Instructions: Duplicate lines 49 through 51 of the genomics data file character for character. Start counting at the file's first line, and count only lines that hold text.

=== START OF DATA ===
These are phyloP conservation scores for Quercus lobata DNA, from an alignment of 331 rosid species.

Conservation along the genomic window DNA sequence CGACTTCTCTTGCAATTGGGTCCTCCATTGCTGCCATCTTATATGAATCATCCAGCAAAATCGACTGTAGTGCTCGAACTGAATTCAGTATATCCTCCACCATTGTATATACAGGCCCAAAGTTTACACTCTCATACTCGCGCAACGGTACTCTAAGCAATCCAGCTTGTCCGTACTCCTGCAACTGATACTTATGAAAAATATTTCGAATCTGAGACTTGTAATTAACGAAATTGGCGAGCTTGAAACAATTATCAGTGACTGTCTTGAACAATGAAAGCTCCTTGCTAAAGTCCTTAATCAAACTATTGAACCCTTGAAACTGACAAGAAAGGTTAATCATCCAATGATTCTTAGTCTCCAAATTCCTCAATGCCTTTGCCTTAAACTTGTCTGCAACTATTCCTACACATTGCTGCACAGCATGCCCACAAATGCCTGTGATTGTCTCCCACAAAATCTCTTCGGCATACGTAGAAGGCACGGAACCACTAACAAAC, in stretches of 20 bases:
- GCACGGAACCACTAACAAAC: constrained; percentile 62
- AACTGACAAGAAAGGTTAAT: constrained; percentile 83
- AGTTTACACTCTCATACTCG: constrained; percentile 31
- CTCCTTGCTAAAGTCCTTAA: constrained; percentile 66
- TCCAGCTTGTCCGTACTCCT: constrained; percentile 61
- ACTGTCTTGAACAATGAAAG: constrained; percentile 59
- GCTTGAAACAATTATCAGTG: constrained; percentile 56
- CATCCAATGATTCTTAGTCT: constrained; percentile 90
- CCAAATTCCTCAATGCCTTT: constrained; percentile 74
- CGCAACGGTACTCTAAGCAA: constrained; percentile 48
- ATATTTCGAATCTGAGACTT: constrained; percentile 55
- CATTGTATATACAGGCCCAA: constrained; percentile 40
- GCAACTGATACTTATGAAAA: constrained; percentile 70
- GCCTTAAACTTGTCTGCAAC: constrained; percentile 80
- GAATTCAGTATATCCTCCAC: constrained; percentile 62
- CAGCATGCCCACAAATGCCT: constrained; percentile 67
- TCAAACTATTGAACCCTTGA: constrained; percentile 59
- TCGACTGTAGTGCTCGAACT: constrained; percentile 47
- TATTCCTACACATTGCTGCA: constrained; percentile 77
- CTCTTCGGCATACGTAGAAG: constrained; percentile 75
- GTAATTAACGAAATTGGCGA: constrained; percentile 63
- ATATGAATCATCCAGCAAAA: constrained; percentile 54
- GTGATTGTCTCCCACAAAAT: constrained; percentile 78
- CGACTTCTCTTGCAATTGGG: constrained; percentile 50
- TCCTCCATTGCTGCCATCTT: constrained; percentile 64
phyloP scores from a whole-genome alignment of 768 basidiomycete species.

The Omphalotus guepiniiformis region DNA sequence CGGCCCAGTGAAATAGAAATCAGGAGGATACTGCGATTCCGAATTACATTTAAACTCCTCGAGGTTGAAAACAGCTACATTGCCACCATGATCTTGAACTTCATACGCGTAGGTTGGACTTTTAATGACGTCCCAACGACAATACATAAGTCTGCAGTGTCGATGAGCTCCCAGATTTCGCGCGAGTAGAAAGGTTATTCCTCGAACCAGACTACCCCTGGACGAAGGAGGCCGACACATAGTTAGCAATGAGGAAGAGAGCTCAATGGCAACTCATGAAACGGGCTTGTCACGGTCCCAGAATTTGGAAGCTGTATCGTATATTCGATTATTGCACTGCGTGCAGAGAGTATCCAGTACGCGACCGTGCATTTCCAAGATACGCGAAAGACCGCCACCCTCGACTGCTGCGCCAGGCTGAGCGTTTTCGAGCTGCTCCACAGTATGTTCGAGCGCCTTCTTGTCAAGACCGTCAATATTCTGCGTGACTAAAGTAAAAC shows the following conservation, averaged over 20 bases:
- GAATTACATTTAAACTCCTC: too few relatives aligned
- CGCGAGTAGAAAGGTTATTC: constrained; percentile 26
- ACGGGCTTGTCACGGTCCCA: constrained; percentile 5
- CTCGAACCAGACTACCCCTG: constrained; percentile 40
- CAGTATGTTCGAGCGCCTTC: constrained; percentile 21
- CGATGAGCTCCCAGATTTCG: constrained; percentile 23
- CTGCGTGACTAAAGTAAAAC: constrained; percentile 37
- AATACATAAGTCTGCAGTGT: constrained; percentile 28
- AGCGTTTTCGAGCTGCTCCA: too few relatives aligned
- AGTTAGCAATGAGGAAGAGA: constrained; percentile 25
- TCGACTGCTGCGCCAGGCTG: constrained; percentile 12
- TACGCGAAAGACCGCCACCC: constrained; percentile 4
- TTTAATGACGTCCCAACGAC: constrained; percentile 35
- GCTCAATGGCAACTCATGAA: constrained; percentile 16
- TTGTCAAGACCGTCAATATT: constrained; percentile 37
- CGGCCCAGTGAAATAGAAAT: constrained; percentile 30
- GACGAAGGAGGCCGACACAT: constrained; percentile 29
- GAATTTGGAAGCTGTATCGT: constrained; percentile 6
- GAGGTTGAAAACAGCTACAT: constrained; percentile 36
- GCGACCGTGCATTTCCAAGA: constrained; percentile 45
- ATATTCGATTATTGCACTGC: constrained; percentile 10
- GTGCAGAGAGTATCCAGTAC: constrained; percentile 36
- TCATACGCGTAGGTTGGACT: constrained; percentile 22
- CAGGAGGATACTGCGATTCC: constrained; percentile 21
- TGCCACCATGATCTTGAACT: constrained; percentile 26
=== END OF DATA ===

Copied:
- GCGACCGTGCATTTCCAAGA: constrained; percentile 45
- ATATTCGATTATTGCACTGC: constrained; percentile 10
- GTGCAGAGAGTATCCAGTAC: constrained; percentile 36